After my (much needed) 2 weeks rest / self isolation (I had, after all, traveled from Burkina Faso and spent 44 hours in planes, trains, airports and automobiles) we got to work. It brought me no end of joy that we managed to reconnect with Mackenson from my earlier visits to Haiti and Mackenson was our primary welder while we built the Lytefire5 for Remar.

Haiti is a challenging place to operate. The security situation is even worse than when I was there in 2012 with gang violence and kidnappings at all time highs. Luckily, Makenson knows his way around the streets and peeps, so, I think largely thanks to him, I never had any issues. I got a little apartment 10 minutes from the workshop, we bought all the materials and we got to work cutting, drilling, tapping and welding.

With a good project manager and workshop partner in place I took care to train Makenson (who despite not having much experience in the metal fab shop proved quite adept and eager to learn), Mackenson and Romane because the ideal outcome would be that they would be able to continue doing installations and delivering projects in my absence as the newest Solar Fire country office. It looks like this will become a reality thanks to Makenson’s ambition and network… keep your fingers crossed!

After a more than a few generator breakdowns and tool problems, we finished a beautiful Lytefire5!

Romane was especially interested in the operation of it since he had trained on a variety of other solar concentrators which he confided to me were extremely complex *coughschefflercough* and not particularly well adapted to developing world context.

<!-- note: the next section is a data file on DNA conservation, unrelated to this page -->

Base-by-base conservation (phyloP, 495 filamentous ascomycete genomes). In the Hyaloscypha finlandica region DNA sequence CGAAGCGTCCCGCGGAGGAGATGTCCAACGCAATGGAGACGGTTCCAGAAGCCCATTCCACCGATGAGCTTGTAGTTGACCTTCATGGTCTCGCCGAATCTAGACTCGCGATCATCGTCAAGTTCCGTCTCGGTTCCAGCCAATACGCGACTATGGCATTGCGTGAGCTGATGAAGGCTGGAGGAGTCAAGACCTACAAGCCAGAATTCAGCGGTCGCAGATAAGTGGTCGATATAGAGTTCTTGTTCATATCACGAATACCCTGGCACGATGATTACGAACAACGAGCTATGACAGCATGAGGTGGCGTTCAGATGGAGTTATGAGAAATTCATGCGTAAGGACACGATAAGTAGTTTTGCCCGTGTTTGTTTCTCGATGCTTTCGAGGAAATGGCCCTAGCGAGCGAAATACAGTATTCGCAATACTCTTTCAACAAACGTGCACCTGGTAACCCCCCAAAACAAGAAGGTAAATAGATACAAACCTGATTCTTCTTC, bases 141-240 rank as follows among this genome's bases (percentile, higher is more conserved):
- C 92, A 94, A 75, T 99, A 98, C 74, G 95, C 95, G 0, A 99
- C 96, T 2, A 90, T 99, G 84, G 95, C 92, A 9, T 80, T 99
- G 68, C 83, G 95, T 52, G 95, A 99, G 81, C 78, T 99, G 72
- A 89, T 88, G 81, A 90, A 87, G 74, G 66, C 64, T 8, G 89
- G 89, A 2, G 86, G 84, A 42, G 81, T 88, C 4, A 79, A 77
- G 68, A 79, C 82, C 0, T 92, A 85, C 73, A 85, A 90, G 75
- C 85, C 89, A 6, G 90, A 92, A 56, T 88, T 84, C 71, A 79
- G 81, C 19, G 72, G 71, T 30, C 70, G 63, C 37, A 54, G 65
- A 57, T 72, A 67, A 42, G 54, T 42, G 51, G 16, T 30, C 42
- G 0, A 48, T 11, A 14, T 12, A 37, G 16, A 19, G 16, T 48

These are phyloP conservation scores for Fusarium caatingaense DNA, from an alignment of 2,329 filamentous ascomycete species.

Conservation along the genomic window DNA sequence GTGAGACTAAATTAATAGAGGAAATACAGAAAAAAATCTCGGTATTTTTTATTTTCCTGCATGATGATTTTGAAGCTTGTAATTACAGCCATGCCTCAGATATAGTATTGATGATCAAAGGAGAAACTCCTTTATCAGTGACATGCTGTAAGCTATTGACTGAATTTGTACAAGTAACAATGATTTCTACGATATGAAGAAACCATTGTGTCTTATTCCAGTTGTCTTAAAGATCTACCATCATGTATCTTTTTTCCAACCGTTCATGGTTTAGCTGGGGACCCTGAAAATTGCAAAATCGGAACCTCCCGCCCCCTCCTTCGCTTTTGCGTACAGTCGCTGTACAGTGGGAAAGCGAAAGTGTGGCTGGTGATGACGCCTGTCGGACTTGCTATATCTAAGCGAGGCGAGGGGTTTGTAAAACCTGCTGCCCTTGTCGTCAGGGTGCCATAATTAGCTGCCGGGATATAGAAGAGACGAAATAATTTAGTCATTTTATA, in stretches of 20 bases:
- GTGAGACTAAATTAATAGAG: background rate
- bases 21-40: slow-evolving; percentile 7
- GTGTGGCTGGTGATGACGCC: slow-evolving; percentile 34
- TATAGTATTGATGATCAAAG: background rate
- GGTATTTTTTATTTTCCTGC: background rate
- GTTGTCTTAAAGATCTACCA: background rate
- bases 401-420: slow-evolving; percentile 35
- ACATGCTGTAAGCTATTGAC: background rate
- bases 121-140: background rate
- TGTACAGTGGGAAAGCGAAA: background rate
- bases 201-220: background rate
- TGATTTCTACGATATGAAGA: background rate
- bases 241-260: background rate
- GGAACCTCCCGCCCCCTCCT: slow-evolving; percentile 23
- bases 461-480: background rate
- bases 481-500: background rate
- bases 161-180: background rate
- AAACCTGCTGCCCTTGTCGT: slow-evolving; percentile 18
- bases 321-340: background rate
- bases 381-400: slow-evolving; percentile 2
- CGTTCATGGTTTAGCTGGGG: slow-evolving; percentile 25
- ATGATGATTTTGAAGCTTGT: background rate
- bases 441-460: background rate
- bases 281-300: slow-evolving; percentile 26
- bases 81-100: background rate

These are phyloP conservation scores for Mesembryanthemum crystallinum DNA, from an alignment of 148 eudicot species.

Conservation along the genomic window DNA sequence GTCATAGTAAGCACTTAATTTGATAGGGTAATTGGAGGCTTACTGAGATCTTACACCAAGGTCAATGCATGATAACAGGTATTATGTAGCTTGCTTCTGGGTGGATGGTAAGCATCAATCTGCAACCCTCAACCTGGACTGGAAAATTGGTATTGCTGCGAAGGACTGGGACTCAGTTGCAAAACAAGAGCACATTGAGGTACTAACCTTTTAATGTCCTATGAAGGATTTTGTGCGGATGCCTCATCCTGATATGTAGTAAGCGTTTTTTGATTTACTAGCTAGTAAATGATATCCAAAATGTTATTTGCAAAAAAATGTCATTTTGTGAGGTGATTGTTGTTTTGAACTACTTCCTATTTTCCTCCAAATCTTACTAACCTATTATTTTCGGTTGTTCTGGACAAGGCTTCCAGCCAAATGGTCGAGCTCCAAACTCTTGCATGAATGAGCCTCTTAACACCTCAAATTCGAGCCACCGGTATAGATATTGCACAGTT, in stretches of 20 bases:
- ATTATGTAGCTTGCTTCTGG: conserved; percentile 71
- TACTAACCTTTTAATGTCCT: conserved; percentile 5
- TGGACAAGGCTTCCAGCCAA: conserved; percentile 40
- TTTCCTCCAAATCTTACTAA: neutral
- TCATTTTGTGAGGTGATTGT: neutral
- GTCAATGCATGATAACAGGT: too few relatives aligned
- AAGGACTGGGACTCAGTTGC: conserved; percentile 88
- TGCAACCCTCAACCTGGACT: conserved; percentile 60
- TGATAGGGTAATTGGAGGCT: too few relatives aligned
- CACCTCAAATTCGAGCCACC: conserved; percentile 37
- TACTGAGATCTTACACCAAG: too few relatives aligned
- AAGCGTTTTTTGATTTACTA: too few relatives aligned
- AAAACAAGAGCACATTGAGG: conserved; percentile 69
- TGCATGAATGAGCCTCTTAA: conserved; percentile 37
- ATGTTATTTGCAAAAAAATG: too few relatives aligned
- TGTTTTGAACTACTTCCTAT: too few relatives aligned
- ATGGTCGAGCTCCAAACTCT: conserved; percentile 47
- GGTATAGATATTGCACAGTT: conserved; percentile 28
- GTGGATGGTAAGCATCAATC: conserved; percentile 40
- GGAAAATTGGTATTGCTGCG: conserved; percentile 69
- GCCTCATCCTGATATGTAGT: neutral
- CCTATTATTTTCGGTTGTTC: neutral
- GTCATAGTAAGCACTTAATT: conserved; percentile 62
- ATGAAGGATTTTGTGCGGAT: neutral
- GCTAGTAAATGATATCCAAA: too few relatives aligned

We ran a quick hands on technological training session on how to install or replace mirrors and how to calibrate the focal point. I was extremely happy with the speed at which Remar’s staff were able to pick up the needed skills (especially Antonia!) and I barely had to instruct Makenson or Romane at all... they both picked up focal point calibration like they were born to do it.

As luck would have it, my baker friend Fabienne, who you might remember baked some pretty epic pineapple upside-down cake on the L4 back in 2014 was available to train Remar people in the finer points of pastry and bread baking.

For a few days we baked bread and cake and took pics and made videos while enjoying the sunshine on the roof. As usual, people were very impressed by the power of the Lytefire5. Fabienne was particularly impressed saying that it baked faster and more evenly than some of the ovens she had used while working at hotels - high praise indeed!

Haiti is near to my heart, and despite the difficulties of operating in the country, I know that we will have great success there because we have a team of true believers who are doing everything they can to ensure that the country has a prosperous and sustainable future. We all hope to play a significant part in connecting Haiti to the riches of the sun and making this proud nation once again a shining pearl of sustainability in the Caribbean.